What Red Blood Cell Counts Tell You About Your Health

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If you look at the red blood cell count on a complete blood count (CBC), you can see several different initials included along with the total. Red blood cell indices, called MCHC, MCV, MCH, and RDW, provide additional information about your red blood cells and can be helpful in determining the cause of anemia and other medical conditions .

Let's take a look at the information on your CBC , including your red blood cell count, and then take a look at the meaning and importance of each of these metrics.

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Complete blood count

A complete blood count (CBC) is a blood test ordered by your healthcare provider to evaluate the composition and quality of the blood cells in your body. These blood cells include:

  • White blood cells (white blood cells) that help fight infection.
  • Red blood cells (erythrocytes) that distribute oxygen throughout the body.
  • Platelets (platelets) that clot the blood.

Erythrocyte count (erythrocytes)

The red blood cell count (RBC) is the number of red blood cells in your blood. It is measured in millions of cells per microliter (μl).

The normal red blood cell count depends on age and gender :

  • Women : 4.2 – 5.4 million / microliter
  • Men : 4.7 – 6.1 million / μL
  • Children : 4.1 – 5.5 million / μL

A low red blood cell count is called anemia . There are many different causes of anemia, of which iron deficiency is only one. Red blood cell indices are very helpful in distinguishing between these various causes .

An increased number of red blood cells is called erythrocytosis or polycythemia . The reasons may include:

  • Dehydration, in which the number of red blood cells is actually small, but occurs because there is less fluid in the blood.
  • The need for more oxygen in the blood, such as living high up, chronic obstructive pulmonary disease, or heart failure.
  • Increased production of red blood cells in the bone marrow due to conditions such as polycythemia vera.

While the total red blood cell count can tell you if your red blood cell count is low, normal, or high, it does not tell you why the count is abnormal. Hence the need for further evaluation of these cells. Even if the red blood cell count is normal, viewing the red blood cell indices can sometimes provide important clues when diagnosing disease.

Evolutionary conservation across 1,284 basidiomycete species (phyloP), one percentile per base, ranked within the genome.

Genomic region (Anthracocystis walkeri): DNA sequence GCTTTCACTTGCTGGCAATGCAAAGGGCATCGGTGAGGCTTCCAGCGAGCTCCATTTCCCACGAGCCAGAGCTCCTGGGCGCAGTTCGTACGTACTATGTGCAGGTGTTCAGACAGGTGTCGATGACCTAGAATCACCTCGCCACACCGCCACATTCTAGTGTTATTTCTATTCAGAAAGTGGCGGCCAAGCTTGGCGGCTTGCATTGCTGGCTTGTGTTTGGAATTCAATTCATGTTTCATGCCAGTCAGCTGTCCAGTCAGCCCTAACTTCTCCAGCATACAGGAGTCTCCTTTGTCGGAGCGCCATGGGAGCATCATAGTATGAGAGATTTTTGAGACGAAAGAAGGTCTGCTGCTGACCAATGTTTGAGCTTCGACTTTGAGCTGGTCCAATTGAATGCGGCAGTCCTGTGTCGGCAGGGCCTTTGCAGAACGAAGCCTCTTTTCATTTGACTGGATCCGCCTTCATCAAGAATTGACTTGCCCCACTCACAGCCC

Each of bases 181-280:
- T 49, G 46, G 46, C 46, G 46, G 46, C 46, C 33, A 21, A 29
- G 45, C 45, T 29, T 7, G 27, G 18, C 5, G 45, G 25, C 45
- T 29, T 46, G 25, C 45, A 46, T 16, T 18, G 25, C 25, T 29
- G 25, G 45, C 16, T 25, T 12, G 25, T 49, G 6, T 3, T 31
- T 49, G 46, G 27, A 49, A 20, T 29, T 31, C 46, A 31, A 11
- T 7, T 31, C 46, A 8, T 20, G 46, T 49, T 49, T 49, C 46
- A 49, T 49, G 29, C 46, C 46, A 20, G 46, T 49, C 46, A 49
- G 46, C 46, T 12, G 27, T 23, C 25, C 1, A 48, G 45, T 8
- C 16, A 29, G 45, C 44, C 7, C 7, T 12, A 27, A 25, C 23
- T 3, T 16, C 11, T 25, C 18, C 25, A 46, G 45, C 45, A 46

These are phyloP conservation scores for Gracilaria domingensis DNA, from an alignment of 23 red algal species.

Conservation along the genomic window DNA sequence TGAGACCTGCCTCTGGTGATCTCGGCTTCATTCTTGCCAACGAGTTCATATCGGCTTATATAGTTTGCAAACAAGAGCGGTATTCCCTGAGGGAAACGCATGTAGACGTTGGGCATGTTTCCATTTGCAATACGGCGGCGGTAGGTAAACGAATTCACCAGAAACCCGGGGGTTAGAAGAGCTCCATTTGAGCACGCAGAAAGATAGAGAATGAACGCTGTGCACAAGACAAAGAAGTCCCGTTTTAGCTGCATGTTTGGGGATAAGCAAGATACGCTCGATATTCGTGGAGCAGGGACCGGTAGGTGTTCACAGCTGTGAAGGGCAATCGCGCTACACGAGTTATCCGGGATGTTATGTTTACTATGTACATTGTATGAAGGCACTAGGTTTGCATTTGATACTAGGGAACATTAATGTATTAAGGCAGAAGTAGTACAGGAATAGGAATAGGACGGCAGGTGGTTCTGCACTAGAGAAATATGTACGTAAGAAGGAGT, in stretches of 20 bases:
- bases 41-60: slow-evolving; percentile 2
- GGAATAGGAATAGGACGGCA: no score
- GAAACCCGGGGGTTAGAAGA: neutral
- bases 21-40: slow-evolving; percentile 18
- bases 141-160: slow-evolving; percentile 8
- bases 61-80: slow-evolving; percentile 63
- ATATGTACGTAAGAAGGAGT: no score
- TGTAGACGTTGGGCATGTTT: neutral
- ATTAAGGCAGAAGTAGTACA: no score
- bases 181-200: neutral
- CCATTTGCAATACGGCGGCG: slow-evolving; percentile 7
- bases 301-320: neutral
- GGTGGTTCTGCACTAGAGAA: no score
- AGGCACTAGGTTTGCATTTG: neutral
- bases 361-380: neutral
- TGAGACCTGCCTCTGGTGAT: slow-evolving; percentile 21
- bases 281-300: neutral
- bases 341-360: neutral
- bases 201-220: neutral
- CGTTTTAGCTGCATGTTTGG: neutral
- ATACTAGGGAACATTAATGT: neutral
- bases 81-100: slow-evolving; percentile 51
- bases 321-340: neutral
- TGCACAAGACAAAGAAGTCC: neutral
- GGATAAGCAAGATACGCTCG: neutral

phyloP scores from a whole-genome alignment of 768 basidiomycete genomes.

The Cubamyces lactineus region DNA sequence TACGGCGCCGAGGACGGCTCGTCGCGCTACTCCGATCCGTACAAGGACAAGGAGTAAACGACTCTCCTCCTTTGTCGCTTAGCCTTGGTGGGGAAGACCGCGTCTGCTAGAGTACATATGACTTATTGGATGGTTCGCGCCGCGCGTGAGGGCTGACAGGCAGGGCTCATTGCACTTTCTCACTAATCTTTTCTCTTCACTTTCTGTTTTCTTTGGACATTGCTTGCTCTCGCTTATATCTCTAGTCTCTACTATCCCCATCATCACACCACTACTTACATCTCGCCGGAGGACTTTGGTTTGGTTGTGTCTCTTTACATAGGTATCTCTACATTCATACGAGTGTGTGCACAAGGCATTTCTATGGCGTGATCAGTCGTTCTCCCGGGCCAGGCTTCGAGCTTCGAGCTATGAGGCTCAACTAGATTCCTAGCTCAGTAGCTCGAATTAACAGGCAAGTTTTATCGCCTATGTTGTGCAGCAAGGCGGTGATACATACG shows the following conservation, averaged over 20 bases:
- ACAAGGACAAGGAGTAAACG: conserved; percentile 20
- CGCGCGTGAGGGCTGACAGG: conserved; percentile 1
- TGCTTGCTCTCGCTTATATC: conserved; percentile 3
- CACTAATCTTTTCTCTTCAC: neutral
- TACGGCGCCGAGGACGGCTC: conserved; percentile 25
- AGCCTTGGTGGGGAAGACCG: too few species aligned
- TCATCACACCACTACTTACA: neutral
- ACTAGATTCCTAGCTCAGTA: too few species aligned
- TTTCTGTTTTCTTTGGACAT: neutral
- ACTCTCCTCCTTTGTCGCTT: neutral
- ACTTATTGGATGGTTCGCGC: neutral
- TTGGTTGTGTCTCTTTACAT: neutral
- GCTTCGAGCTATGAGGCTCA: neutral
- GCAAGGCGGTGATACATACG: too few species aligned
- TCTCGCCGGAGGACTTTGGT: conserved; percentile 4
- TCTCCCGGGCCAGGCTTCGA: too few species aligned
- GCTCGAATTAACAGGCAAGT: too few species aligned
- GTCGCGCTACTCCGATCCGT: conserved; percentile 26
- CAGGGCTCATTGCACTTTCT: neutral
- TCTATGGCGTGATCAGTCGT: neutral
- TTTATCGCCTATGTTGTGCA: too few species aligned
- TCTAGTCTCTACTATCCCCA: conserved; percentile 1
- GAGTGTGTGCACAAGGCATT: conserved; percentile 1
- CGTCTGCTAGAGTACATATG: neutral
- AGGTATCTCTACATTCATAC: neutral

Red blood cell counts

Along with the total red blood cell count, the red blood cell indices provide information about the size and quality of your red blood cells. This can be used to diagnose the cause and severity of anemia and provide important information about other conditions you may have .

Red blood cell indices are made up of four different components known as mean corpuscular hemoglobin concentration (MCHC), mean corpuscular volume (MCV), mean corpuscular hemoglobin (MCH), and red blood cell distribution width (RDW) .

Mean corpuscular hemoglobin concentration (MCHC)

Mean corpuscular hemoglobin concentration (MCHC) is the mean concentration of hemoglobin in red blood cells .

Hemoglobin is an iron-transporting protein in red blood cells whose function is to transport oxygen. It is also the element that gives color to red blood cells. Any change in concentration can make cells more or less red.

Basically, the MCHC tells you if a person's red blood cells have more or less hemoglobin than you would expect. The normal range of MCHC for adults is 32 to 36 grams per deciliter. Any out of range value is defined as follows:

High MCHC

When the MCHC is high, the red blood cells are said to be hyperchromic . Possible causes of a high MCHC (which is rare) include :

  • Autoimmune hemolytic anemia , a condition in which the body's immune system attacks its own red blood cells.
  • Hereditary spherocytosis is a genetic disorder characterized by anemia and gallstones.

Low MCHC

When the MCHC is low, the cells are said to be hypochromic . Possible causes include iron deficiency anemia . Several conditions can cause iron deficiency anemia, including pregnancy, blood loss, poor intestinal absorption of iron (caused, for example, by celiac disease or Crohn's disease ), and insufficient dietary intake of iron.

Watch out

Whether hyperchromic or hypochromic, treatment is primarily focused on treating the underlying condition. Iron supplements and increasing dietary iron intake can help treat iron deficiency anemia, but iron supplements are not recommended for people who are not iron deficient ( excess iron can build up in the liver and heart). used in more serious cases.

Mean corpuscular volume (MCV)

Average corpuscular volume (MCV) measures the average volume of red blood cells, that is, the actual size of the cells themselves.

The normal range for VCM is 80 to 96 femtoliters per cell.

Low MCV

A low MCV indicates that the red blood cells are small or microcytic . Possible reasons include :

  • Iron deficiency
  • Lead poisoning
  • Thalassemia ( thalassemia is a genetic disorder characterized by abnormal hemoglobin)